Cheaper by the dozen: Cutting the cost of high-level everything

GURPS has long toyed with ways to reduce the cost of high levels in its Strength attribute, creating odd schemes under 3e and, in 4e, cutting the cost of ST across the board and simply requiring less ST to achieve satisfactory power (thanks to the new Basic Lift calculation).

Yet there’s still a wish out there for cheaper levels of über-ST, even within 4e rules (as seen in its special ST cost discount for large critters). That’s where Rules Nugget (GURPS): A Better Cost for ST and HP comes in, offering an optional cost progression (the brainchild of D. Weber) that makes the cost of a massive ST (or its components) both bearable and easy to eyeball. Take a look at the progression if you deal in designs in the ST 21+ range; you just might like it.

One reader, in fact, likes it so much that he uses it to rein in the cost of high-level everything, from all attributes (not just ST) to leveled advantages, powers, and even languages. For a field report on using the decreasing cost progression all over the place, head to the article linked immediately above and check out the comments by Kallatari. It’s interesting stuff for GMs willing to experiment with costs!

I myself have not been as daring as Kallatari, and haven’t applied my ST cost progression article’s idea to traits beyond ST (though if it’s used for ST, it really should be used for DR too). In fact, on the topic of adjusting the cost of high-level items, the only other work of mine that comes to mind is my experimental (i.e., unused) ESCARGO system that suggests ever-increasing, not decreasing, costs for skills and the attributes that accompany them (DX and IQ). Yes, that’s quite the opposite of what my ST article’s progression does to costs!

So what’s my take on the cost of high-level anything? I’m undecided. In simple terms, I can make good arguments for why costs should keep increasing as levels rise, and I can also make good arguments for why costs should keep decreasing (which is why I don’t use ESCARGO). I lay out the competing arguments in this short article. And so with both approaches claiming to be the best, I end up splitting the difference and using the overall GURPS preference for flat costs at all levels. (It’s not a big issue for me anyway; I tend to play in lower-powered games where high levels of anything don’t often come up.)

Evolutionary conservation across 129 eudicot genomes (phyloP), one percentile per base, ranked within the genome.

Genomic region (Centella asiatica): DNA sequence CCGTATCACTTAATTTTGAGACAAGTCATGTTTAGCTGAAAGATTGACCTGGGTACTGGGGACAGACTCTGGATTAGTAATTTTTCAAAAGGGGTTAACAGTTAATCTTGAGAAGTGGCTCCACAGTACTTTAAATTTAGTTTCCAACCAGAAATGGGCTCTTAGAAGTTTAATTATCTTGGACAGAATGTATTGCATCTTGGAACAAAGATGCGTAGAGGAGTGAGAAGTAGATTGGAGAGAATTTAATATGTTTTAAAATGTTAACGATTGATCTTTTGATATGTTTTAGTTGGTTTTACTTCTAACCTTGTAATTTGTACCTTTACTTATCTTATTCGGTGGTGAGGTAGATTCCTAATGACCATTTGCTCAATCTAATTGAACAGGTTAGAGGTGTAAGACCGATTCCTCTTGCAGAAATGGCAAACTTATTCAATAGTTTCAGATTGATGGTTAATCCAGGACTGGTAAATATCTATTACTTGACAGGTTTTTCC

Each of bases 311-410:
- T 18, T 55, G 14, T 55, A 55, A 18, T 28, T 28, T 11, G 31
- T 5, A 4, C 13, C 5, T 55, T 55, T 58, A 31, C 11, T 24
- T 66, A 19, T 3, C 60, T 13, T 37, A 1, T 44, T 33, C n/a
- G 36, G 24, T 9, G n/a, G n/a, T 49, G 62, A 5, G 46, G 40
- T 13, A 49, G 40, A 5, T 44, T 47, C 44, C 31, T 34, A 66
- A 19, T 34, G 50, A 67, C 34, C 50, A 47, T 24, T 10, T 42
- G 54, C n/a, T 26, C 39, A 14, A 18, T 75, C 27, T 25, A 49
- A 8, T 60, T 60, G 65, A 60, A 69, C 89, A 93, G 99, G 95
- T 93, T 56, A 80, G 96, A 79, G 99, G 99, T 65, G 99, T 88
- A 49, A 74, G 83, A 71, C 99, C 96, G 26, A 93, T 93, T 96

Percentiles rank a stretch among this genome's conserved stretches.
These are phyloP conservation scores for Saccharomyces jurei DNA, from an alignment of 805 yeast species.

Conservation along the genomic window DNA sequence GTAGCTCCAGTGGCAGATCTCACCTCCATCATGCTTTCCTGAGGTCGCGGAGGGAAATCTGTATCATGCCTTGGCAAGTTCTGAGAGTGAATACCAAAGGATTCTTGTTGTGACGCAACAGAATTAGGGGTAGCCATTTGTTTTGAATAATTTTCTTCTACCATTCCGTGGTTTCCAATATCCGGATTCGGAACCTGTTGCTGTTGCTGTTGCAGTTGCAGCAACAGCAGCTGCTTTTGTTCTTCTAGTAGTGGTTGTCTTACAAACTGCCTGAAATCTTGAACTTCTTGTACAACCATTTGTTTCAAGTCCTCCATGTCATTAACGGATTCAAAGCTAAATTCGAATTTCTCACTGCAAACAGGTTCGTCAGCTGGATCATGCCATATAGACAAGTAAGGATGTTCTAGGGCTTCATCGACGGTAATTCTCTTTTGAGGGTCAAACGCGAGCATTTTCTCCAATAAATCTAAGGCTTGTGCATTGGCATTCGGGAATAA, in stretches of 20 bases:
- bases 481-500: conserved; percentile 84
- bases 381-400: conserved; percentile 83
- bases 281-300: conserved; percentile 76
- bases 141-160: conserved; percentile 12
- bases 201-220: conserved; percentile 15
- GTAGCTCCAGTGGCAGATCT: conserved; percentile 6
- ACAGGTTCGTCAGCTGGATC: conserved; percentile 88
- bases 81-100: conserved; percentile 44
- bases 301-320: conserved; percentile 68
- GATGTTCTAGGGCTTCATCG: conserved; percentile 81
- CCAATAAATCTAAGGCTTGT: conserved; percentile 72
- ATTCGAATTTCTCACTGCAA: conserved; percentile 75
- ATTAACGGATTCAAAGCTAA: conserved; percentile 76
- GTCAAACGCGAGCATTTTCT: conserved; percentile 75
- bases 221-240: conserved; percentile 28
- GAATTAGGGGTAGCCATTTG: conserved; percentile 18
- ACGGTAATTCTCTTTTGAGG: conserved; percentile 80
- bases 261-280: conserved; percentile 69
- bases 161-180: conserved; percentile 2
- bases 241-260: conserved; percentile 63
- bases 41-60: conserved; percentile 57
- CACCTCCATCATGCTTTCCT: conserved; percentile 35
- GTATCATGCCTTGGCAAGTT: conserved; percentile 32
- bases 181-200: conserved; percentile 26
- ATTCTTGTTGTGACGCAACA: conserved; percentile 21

That said, I do like the decreasing cost progression for ST, and am intrigued by Kallastari’s argument for applying it more broadly. How about you? Any strong preferences for whether the per-level cost of a high-level trait should go up, go down, or stay flat?

2 Comments

  • kirbwarrior

    Any damage-based trait needs to line up with however we change the cost of Striking Strength; DR, Innate Attacks, etc. Other than that, everything seems to play out well (and certain traits are absolutely a no, higher IQ being cheaper doesn’t sit well with me because I don’t think it’s actually possible to roleplay someone with that much higher IQ than yourself). One I could see with a change is Temperature Tolerance, but I already use a good enough fix for that (square your level, then multiply by HT). There might be a few exceptions I don’t remember.

    • tbone

      Indeed, anything damage-related needs to carefully align its costs with several other things.

      As for other traits: Yes, I think it’s pretty much as you say. Some things seem to fit nicely with a decreasing cost; other things seem to call for full cost regardless of level. And some traits are a bit hard to classify either way, because what they offer increases with each level, or decreases, or both, depending on just what you look at. (ST is an example: every 10-point level buys the same +1 on rolls, and (sort of) the same flat bonus on damage… but buys an increasing absolute amount of additional BL… which, however, is actually a decreasing relative amount of additional BL…)

      BTW, your Temperature Tolerance method is interesting. The squaring makes it feel like BL!

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